President Barack Obama will join the battle over the U.S. "fiscal cliff" on Friday for the first time since voters gave him a second term in office, setting the stage for a showdown with congressional Republicans over sharp tax hikes and spending cuts slated to take effect early next year.
Obama is to make a statement from the East Room of the White House at 1:05 p.m. EST. His opening move in what is expected to be a tense negotiation to avert the so-called "fiscal cliff" was telegraphed Thursday by a top adviser, David Plouffe, who claimed a mandate from Tuesday's election victory to raise taxes on the wealthy.
That set up a clash with the Republican-controlled House of Representatives, whose leader, Speaker John Boehner, reiterated on Thursday his opposition to any increase in tax rates.
Boehner has scheduled his own news conference for Friday morning ahead of the president's statement.
The "fiscal cliff" of steep government spending cuts and tax rises due to be implemented under existing law in early 2013 may cut the federal budget deficit, but economists warn it also could tip the economy back into recession.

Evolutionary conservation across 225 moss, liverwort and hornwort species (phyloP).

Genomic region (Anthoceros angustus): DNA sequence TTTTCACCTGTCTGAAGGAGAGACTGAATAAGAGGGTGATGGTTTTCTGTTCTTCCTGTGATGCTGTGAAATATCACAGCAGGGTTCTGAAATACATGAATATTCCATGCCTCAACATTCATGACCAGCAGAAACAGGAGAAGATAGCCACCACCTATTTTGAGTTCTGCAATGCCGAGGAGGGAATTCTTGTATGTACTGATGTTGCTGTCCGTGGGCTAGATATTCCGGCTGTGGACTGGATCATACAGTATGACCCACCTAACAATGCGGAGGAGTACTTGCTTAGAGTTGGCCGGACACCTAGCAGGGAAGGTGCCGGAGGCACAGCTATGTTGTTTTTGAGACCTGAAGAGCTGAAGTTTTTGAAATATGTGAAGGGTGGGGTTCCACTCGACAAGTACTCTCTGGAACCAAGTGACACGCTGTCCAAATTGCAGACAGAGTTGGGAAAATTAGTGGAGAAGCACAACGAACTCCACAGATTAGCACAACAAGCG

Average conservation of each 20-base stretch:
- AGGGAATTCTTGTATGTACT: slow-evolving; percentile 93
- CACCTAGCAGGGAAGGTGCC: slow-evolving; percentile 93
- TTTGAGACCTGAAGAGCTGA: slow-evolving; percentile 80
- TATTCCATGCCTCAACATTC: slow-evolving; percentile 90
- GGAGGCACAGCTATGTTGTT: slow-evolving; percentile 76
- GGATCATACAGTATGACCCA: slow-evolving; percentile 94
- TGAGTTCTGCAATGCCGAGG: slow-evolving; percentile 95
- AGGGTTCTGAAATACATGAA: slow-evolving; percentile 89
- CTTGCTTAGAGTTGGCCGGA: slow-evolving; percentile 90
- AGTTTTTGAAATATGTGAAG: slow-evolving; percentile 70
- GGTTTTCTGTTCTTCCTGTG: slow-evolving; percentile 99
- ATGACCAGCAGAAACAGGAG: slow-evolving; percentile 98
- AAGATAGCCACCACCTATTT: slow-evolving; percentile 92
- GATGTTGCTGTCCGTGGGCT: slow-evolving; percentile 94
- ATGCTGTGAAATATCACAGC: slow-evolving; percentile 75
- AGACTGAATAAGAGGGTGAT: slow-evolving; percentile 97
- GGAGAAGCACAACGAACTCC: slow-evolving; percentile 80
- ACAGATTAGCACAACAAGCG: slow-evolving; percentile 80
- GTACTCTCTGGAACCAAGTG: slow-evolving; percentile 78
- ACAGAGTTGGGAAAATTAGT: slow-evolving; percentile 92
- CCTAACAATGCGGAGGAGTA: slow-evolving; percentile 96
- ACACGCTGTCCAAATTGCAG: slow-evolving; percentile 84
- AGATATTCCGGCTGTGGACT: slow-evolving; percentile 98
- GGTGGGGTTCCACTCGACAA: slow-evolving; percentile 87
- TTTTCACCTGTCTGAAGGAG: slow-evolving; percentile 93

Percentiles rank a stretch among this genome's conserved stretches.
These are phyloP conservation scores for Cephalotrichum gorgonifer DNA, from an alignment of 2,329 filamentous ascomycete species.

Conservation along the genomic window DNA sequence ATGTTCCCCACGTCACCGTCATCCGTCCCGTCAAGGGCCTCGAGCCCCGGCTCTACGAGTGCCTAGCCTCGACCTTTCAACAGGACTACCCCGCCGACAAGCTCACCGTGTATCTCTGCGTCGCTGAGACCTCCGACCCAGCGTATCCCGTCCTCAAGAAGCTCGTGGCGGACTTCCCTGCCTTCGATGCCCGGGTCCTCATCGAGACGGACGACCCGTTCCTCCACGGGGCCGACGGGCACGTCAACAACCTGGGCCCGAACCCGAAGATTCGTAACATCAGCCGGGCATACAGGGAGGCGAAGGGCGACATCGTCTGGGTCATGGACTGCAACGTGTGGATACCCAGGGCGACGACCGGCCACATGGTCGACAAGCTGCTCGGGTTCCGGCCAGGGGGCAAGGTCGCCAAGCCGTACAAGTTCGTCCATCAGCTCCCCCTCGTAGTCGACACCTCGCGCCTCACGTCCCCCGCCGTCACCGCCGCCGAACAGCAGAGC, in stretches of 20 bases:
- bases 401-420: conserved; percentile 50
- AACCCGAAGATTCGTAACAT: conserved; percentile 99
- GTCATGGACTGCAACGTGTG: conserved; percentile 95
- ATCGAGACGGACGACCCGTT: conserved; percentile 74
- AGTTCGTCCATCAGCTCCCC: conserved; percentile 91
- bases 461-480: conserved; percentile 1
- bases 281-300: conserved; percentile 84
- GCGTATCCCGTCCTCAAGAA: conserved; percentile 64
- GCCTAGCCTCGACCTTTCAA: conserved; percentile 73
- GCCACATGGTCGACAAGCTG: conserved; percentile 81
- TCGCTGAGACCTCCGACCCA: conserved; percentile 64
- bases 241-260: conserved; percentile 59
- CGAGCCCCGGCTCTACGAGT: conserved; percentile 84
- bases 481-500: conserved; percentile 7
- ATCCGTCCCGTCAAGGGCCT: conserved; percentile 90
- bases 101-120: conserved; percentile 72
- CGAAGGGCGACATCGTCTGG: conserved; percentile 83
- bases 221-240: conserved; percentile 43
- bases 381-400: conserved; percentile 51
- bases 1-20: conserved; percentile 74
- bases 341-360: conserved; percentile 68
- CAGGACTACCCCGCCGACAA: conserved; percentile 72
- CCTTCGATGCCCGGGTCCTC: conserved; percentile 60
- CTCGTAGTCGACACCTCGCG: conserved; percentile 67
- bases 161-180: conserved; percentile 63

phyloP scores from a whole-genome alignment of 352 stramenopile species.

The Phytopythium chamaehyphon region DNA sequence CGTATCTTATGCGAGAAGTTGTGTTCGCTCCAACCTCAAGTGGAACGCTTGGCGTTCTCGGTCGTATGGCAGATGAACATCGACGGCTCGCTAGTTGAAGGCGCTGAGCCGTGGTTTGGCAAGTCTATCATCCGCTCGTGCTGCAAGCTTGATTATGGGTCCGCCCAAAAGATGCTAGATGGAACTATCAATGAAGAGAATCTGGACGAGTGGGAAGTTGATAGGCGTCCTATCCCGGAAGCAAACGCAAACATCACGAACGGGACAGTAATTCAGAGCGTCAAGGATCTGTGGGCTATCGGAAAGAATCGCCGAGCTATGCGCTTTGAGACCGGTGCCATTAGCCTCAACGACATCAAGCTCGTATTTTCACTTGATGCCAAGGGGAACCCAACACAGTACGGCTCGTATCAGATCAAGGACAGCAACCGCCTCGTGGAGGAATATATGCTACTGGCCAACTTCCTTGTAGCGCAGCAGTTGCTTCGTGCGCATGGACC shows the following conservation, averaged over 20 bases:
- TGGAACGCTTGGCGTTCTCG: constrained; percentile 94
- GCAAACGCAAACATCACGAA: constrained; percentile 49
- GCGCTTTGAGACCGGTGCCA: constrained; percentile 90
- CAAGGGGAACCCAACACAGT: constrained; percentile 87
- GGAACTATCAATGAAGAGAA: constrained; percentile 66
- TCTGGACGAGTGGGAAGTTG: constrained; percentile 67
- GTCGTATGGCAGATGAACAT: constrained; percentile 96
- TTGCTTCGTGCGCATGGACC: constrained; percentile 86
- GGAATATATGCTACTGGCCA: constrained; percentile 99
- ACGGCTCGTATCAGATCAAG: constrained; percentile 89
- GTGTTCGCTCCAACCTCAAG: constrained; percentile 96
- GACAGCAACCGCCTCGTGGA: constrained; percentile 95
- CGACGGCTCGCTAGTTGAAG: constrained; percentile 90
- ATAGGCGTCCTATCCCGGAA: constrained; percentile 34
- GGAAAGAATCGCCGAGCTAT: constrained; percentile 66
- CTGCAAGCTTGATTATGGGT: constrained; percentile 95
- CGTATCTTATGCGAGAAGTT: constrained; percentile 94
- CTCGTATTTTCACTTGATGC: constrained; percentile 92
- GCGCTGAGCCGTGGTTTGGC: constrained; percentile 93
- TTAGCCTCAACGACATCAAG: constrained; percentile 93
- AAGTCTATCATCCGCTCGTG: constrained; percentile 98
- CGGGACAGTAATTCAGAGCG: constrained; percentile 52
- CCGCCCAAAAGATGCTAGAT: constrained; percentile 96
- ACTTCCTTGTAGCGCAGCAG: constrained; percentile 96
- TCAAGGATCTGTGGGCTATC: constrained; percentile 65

While disagreeing on immediate measures to avert the looming fiscal crisis, Obama and Republicans may find common ground in calls for enactment over the next six months of a larger package of deficit reduction measures, including a rewrite of U.S. tax laws.
The president called for negotiations on such a "grand bargain" during his campaign.
Obama, who defeated Republican challenger Mitt Romney in a race in which the two candidates offered different visions for spurring the sluggish economy, is not expected to put forward a new or specific plan.
Instead, he is more likely to urge Congress to tackle the fiscal cliff during its post-election session that begins next week.
The non-partisan Congressional Budget Office reiterated Thursday that if left unaddressed, the abrupt fiscal tightening would knock the economy back into recession, with unemployment rates soaring back to about 9 percent.
But it also warned of a crisis ahead if the United States does not stem the growth of its exploding deficit.
Congressional Republicans, who stress spending cuts, have already begun to stake out their position on ways to spare the already modest economic recovery from a fiscal shock.
The president's advisers told reporters earlier on Thursday that dealing with the fiscal cliff would be an immediate priority. The administration sees Obama's re-election as an endorsement of his position that affluent Americans should see their taxes rise, they said.
"One of the messages that was sent by the American people throughout this campaign is ... (they) clearly chose the president's view of making sure that the wealthiest Americans are asked to do a little bit more in the context of reducing our deficit in a balanced way," senior White House adviser David Plouffe said.